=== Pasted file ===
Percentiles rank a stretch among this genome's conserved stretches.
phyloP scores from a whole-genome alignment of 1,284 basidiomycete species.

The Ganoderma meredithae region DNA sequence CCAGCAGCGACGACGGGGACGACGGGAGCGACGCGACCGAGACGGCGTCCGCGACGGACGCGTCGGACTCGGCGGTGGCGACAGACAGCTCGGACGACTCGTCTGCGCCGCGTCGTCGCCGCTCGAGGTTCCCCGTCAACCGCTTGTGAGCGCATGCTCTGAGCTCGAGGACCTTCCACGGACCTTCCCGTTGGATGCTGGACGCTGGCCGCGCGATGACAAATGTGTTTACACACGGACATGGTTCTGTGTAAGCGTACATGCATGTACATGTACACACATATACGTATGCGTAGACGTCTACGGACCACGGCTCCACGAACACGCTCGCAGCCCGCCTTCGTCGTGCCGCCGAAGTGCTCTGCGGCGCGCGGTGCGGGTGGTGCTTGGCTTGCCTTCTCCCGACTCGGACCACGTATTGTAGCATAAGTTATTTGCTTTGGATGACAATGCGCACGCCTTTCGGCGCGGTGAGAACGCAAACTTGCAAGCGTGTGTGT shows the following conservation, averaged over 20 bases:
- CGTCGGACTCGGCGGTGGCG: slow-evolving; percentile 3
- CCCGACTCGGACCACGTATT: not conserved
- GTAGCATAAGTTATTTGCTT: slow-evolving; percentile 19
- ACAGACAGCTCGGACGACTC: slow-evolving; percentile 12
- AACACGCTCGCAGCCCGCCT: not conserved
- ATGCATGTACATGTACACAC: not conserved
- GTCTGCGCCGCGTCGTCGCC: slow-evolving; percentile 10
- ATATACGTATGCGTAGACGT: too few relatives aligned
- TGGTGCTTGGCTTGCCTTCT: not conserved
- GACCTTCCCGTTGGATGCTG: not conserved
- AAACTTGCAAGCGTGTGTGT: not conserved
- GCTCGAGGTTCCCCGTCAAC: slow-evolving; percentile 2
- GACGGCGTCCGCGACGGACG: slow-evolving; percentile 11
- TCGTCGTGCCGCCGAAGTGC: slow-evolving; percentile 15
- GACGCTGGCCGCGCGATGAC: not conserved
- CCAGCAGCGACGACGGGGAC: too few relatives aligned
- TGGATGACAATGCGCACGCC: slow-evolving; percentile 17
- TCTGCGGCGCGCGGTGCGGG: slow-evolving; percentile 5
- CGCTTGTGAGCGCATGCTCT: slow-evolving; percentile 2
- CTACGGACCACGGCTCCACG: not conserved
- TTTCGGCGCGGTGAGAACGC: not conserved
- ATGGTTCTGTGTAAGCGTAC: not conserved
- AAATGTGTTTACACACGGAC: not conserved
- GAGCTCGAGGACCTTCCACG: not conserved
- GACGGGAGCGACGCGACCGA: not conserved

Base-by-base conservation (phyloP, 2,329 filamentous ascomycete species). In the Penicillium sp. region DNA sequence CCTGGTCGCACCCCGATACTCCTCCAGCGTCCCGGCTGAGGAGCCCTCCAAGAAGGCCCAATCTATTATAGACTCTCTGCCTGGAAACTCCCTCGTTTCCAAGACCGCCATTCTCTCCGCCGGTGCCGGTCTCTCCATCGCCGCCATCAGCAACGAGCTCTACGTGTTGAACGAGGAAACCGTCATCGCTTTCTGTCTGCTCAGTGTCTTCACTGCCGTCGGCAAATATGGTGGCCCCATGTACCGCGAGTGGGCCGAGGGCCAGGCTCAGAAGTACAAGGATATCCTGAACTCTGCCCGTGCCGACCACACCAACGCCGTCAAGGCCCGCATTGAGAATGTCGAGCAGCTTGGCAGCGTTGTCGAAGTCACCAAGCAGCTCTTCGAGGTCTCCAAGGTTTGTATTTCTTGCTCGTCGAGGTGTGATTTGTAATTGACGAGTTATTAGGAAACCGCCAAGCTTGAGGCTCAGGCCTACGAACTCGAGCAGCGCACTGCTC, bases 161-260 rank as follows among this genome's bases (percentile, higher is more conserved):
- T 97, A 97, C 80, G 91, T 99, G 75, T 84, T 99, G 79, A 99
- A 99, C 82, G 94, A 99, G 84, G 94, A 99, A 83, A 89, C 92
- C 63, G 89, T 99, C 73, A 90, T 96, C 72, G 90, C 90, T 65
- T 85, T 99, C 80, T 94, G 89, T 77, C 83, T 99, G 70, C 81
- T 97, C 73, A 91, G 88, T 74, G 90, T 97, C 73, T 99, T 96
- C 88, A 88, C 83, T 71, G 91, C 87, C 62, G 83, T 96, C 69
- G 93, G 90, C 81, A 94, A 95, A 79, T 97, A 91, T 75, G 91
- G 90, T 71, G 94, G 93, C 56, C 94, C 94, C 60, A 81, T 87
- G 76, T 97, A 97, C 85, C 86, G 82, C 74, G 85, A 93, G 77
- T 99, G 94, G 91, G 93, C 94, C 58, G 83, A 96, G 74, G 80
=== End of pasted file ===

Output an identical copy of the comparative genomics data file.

Percentiles rank a stretch among this genome's conserved stretches.
phyloP scores from a whole-genome alignment of 1,284 basidiomycete species.

The Ganoderma meredithae region DNA sequence CCAGCAGCGACGACGGGGACGACGGGAGCGACGCGACCGAGACGGCGTCCGCGACGGACGCGTCGGACTCGGCGGTGGCGACAGACAGCTCGGACGACTCGTCTGCGCCGCGTCGTCGCCGCTCGAGGTTCCCCGTCAACCGCTTGTGAGCGCATGCTCTGAGCTCGAGGACCTTCCACGGACCTTCCCGTTGGATGCTGGACGCTGGCCGCGCGATGACAAATGTGTTTACACACGGACATGGTTCTGTGTAAGCGTACATGCATGTACATGTACACACATATACGTATGCGTAGACGTCTACGGACCACGGCTCCACGAACACGCTCGCAGCCCGCCTTCGTCGTGCCGCCGAAGTGCTCTGCGGCGCGCGGTGCGGGTGGTGCTTGGCTTGCCTTCTCCCGACTCGGACCACGTATTGTAGCATAAGTTATTTGCTTTGGATGACAATGCGCACGCCTTTCGGCGCGGTGAGAACGCAAACTTGCAAGCGTGTGTGT shows the following conservation, averaged over 20 bases:
- CGTCGGACTCGGCGGTGGCG: slow-evolving; percentile 3
- CCCGACTCGGACCACGTATT: not conserved
- GTAGCATAAGTTATTTGCTT: slow-evolving; percentile 19
- ACAGACAGCTCGGACGACTC: slow-evolving; percentile 12
- AACACGCTCGCAGCCCGCCT: not conserved
- ATGCATGTACATGTACACAC: not conserved
- GTCTGCGCCGCGTCGTCGCC: slow-evolving; percentile 10
- ATATACGTATGCGTAGACGT: too few relatives aligned
- TGGTGCTTGGCTTGCCTTCT: not conserved
- GACCTTCCCGTTGGATGCTG: not conserved
- AAACTTGCAAGCGTGTGTGT: not conserved
- GCTCGAGGTTCCCCGTCAAC: slow-evolving; percentile 2
- GACGGCGTCCGCGACGGACG: slow-evolving; percentile 11
- TCGTCGTGCCGCCGAAGTGC: slow-evolving; percentile 15
- GACGCTGGCCGCGCGATGAC: not conserved
- CCAGCAGCGACGACGGGGAC: too few relatives aligned
- TGGATGACAATGCGCACGCC: slow-evolving; percentile 17
- TCTGCGGCGCGCGGTGCGGG: slow-evolving; percentile 5
- CGCTTGTGAGCGCATGCTCT: slow-evolving; percentile 2
- CTACGGACCACGGCTCCACG: not conserved
- TTTCGGCGCGGTGAGAACGC: not conserved
- ATGGTTCTGTGTAAGCGTAC: not conserved
- AAATGTGTTTACACACGGAC: not conserved
- GAGCTCGAGGACCTTCCACG: not conserved
- GACGGGAGCGACGCGACCGA: not conserved

Base-by-base conservation (phyloP, 2,329 filamentous ascomycete species). In the Penicillium sp. region DNA sequence CCTGGTCGCACCCCGATACTCCTCCAGCGTCCCGGCTGAGGAGCCCTCCAAGAAGGCCCAATCTATTATAGACTCTCTGCCTGGAAACTCCCTCGTTTCCAAGACCGCCATTCTCTCCGCCGGTGCCGGTCTCTCCATCGCCGCCATCAGCAACGAGCTCTACGTGTTGAACGAGGAAACCGTCATCGCTTTCTGTCTGCTCAGTGTCTTCACTGCCGTCGGCAAATATGGTGGCCCCATGTACCGCGAGTGGGCCGAGGGCCAGGCTCAGAAGTACAAGGATATCCTGAACTCTGCCCGTGCCGACCACACCAACGCCGTCAAGGCCCGCATTGAGAATGTCGAGCAGCTTGGCAGCGTTGTCGAAGTCACCAAGCAGCTCTTCGAGGTCTCCAAGGTTTGTATTTCTTGCTCGTCGAGGTGTGATTTGTAATTGACGAGTTATTAGGAAACCGCCAAGCTTGAGGCTCAGGCCTACGAACTCGAGCAGCGCACTGCTC, bases 161-260 rank as follows among this genome's bases (percentile, higher is more conserved):
- T 97, A 97, C 80, G 91, T 99, G 75, T 84, T 99, G 79, A 99
- A 99, C 82, G 94, A 99, G 84, G 94, A 99, A 83, A 89, C 92
- C 63, G 89, T 99, C 73, A 90, T 96, C 72, G 90, C 90, T 65
- T 85, T 99, C 80, T 94, G 89, T 77, C 83, T 99, G 70, C 81
- T 97, C 73, A 91, G 88, T 74, G 90, T 97, C 73, T 99, T 96
- C 88, A 88, C 83, T 71, G 91, C 87, C 62, G 83, T 96, C 69
- G 93, G 90, C 81, A 94, A 95, A 79, T 97, A 91, T 75, G 91
- G 90, T 71, G 94, G 93, C 56, C 94, C 94, C 60, A 81, T 87
- G 76, T 97, A 97, C 85, C 86, G 82, C 74, G 85, A 93, G 77
- T 99, G 94, G 91, G 93, C 94, C 58, G 83, A 96, G 74, G 80